In addition, unlike another apps on your phone, which are all behind the black glass screen, hardware is visible. You can see your Peloton bike in your house, your Core trainer on your desk or bedside table. And by being visible, and by being well-designed, they beckon to you to use them and experience the tactile, live user experience with them. They exist in the real world.

These are still the early days of connected hardware, but between the physical presence, the cost paid to acquire the device (which could be a proxy of customer commitment), the tactile experience, and the data generated, these devices can serve as a moat in crowded software markets. Over the next few years, companies will evolve their model and create fantastic new experiences for consumers. Both as a user and as an investor, I am excited to see where this world goes, and I’m excited to use these beautifully designed products and apps to achieve my goals.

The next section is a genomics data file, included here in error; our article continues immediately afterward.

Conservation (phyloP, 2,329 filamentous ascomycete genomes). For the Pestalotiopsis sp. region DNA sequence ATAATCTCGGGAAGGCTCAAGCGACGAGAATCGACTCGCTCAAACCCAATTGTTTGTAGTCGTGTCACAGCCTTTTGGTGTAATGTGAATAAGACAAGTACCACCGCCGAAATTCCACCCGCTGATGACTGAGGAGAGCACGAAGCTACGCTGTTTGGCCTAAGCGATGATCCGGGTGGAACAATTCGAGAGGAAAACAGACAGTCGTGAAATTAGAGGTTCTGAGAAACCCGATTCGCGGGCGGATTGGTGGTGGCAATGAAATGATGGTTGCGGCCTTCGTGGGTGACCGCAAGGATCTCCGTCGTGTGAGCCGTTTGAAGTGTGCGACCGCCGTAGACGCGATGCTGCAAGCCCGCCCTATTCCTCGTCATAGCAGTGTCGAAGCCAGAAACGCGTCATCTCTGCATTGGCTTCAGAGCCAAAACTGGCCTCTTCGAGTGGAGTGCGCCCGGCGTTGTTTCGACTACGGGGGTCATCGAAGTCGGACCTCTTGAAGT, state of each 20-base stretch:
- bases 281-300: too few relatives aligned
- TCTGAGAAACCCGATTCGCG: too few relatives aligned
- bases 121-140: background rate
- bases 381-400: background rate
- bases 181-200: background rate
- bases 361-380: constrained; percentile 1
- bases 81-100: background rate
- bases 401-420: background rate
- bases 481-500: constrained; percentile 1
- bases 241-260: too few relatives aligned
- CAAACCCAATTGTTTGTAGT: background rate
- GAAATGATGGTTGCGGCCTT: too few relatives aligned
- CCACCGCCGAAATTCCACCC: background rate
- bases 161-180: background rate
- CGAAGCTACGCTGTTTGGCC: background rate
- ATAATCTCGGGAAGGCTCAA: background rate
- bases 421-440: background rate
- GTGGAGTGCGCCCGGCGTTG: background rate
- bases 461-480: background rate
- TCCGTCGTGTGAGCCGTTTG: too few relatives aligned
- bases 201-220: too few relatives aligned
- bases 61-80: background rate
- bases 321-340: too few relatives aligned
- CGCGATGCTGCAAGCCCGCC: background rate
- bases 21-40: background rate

Ignore the Requirements, Check the Proxies

Photo by Free To Use Sounds on Unsplash

This past week, I talked to 10 candidates for our first round of summer intern interviews. It was awesome to see the enthusiasm and energy in the applicants, as well as the range of people who applied. On the job listing, we stated that “experience is preferred, but not required”—so we got a lot of MBA students, young professionals, recent graduates… and, to my surprise, one rising sophomore.